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Two-Fifths of NHS Staff Break Policy Via WhatsApp Use: Report

An estimated half a million NHS staff rely on consumer-grade IM apps like WhatsApp at work, potentially exposing their employer and patients to privacy and security risks, according to a new report from CommonTime.

The enterprise applications firm quizzed over 800 clinical and non-clinical Health Service staff to compile its latest research, Instant Messaging in the NHS.

It claimed that 43% of staff – around 500,000 – rely on IM apps like WhatsApp and Facebook Messenger and 32% use only these consumer-grade tools to send instant messages at work.

The numbers are even higher among frontline workers. Over half (59%) of doctors and nurses polled said they use consumer IM apps at least once a week, even though three-quarters of users questioned in the report expressed confidentiality concerns.

NHS Trust policies do not permit the use of consumer IM apps, which explains why over one in 50 staff have faced disciplinary action for using consumer IM – that’s the equivalent of around 29,000 NHS England employees, according to the report.

Over a third (39%) of staff questioned weren’t even aware of their organization’s official guidance on data protection, and one in five had not been offered or received data protection training.

Despite this, over a fifth (21%) were able to confirm that colleagues had used IM in ways that breached data security policies. In addition, 11% said they were aware of colleagues with patient content on their device.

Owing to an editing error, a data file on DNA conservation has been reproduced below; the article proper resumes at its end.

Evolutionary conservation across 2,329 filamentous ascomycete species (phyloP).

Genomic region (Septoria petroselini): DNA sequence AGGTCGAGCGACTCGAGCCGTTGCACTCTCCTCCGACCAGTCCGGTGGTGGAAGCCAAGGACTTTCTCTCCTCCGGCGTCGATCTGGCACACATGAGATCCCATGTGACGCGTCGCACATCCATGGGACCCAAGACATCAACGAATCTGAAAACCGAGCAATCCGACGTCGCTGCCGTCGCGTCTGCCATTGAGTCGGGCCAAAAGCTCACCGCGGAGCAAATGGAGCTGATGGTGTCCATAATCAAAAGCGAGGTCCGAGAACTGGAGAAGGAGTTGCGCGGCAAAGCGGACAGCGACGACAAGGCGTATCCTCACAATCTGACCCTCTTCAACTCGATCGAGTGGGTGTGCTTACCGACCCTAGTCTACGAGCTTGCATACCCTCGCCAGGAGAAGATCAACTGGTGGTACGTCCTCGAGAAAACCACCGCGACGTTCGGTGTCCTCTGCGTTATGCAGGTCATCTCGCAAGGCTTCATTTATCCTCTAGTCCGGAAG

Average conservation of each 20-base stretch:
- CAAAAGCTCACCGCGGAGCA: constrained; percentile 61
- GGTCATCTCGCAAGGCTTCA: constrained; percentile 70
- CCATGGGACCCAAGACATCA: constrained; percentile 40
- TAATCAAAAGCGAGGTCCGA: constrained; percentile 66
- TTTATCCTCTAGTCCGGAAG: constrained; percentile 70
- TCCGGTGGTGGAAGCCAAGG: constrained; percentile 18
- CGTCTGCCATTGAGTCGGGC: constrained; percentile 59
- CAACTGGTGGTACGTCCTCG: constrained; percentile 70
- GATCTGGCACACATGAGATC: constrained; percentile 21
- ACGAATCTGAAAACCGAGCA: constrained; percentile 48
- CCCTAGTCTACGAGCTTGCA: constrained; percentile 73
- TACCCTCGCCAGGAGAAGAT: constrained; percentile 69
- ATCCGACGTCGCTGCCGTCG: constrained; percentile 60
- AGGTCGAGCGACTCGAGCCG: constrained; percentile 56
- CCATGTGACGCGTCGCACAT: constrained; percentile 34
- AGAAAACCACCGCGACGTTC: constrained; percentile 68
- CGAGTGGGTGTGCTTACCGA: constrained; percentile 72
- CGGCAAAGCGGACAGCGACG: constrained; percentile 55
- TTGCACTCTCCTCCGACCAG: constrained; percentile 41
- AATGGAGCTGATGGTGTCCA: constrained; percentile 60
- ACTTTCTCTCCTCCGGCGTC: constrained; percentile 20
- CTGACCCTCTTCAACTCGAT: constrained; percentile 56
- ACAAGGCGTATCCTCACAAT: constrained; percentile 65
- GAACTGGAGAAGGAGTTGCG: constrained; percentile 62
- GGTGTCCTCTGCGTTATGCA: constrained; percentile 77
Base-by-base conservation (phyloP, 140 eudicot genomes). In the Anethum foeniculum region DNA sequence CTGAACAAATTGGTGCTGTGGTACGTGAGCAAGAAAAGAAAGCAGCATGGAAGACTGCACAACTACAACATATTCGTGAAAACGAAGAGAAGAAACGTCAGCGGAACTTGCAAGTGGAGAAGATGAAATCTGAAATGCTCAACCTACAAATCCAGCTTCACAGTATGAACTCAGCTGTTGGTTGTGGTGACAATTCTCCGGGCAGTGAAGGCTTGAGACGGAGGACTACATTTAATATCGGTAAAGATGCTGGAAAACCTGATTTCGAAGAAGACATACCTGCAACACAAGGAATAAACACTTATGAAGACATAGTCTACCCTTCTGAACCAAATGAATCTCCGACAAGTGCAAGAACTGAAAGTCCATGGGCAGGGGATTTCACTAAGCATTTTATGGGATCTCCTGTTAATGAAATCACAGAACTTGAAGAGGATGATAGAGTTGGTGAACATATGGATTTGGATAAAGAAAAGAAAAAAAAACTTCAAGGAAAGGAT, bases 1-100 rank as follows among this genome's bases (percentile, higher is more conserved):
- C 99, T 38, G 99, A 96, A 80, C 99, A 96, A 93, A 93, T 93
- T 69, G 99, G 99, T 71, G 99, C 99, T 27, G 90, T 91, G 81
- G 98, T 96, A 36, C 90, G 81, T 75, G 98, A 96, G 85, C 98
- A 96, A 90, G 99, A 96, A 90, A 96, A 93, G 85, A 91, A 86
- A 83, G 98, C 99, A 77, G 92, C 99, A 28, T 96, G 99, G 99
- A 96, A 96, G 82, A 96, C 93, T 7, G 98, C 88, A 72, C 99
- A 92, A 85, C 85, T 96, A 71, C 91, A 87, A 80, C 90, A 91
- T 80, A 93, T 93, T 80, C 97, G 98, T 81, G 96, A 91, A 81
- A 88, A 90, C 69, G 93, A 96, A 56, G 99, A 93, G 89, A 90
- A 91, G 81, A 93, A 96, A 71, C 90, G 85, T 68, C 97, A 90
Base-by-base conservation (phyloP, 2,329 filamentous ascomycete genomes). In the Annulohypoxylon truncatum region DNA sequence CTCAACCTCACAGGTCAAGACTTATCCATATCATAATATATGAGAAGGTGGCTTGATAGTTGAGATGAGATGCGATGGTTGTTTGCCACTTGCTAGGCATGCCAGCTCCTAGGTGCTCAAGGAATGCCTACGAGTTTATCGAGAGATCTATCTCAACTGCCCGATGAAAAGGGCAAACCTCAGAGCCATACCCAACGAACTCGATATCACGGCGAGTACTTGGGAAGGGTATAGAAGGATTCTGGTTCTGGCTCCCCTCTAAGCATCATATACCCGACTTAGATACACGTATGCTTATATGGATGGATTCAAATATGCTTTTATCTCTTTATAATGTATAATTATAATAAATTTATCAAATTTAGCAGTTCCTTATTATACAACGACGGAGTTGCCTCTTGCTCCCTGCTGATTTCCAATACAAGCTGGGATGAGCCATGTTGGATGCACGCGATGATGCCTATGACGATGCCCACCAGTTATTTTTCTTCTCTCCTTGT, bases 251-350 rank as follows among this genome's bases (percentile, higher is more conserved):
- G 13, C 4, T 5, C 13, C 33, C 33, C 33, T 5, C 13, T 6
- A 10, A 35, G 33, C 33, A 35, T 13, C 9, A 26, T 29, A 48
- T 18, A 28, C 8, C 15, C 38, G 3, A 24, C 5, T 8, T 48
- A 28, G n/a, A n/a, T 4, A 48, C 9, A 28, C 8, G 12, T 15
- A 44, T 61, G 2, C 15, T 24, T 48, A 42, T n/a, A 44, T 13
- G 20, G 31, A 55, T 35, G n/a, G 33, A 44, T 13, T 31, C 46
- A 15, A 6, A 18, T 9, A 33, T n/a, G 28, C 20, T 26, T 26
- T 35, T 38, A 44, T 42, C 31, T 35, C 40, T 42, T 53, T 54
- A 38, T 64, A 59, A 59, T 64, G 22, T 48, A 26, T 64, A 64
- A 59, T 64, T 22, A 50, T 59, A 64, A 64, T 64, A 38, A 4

The report cites numerous anonymous examples given by respondents of patient data being sent to the wrong person, sometimes outside of the NHS, as well as “sharing [patient] addresses and phone numbers,” “complaining about patients,” and “unauthorized access to patient details.”

At the heart of the challenge is that healthcare professionals value the usability of IM apps, while Trust-approved technologies seem to put a block on productivity.

“We need standards based, cheap as chips, ubiquitous instant messaging for the NHS, and for this to integrate well with the clinical records,” said Andy Hadley, head of IT development at NHS Dorset Clinical Commissioning Group. “The NHS needs to step up to enable secure use of technology to empower staff, and this needs to extend to social care and others involved in providing multi-agency health and care.”

Martin Wilson, clinical lead for IT at The Walton Centre NHS Foundation Trust, added that clinicians really value the group chat function in such apps, which “reflects the clinical reality that we work in teams, and often make decisions as teams.

“Phone and pager systems of working, [as well as] email, just don’t support that clinical workflow particularly if you need a rapid response from multiple team members,” he added.

A report from CommonTime last year claimed the NHS is responsible for 10% of the world’s pager usage, costing over £6m annually.

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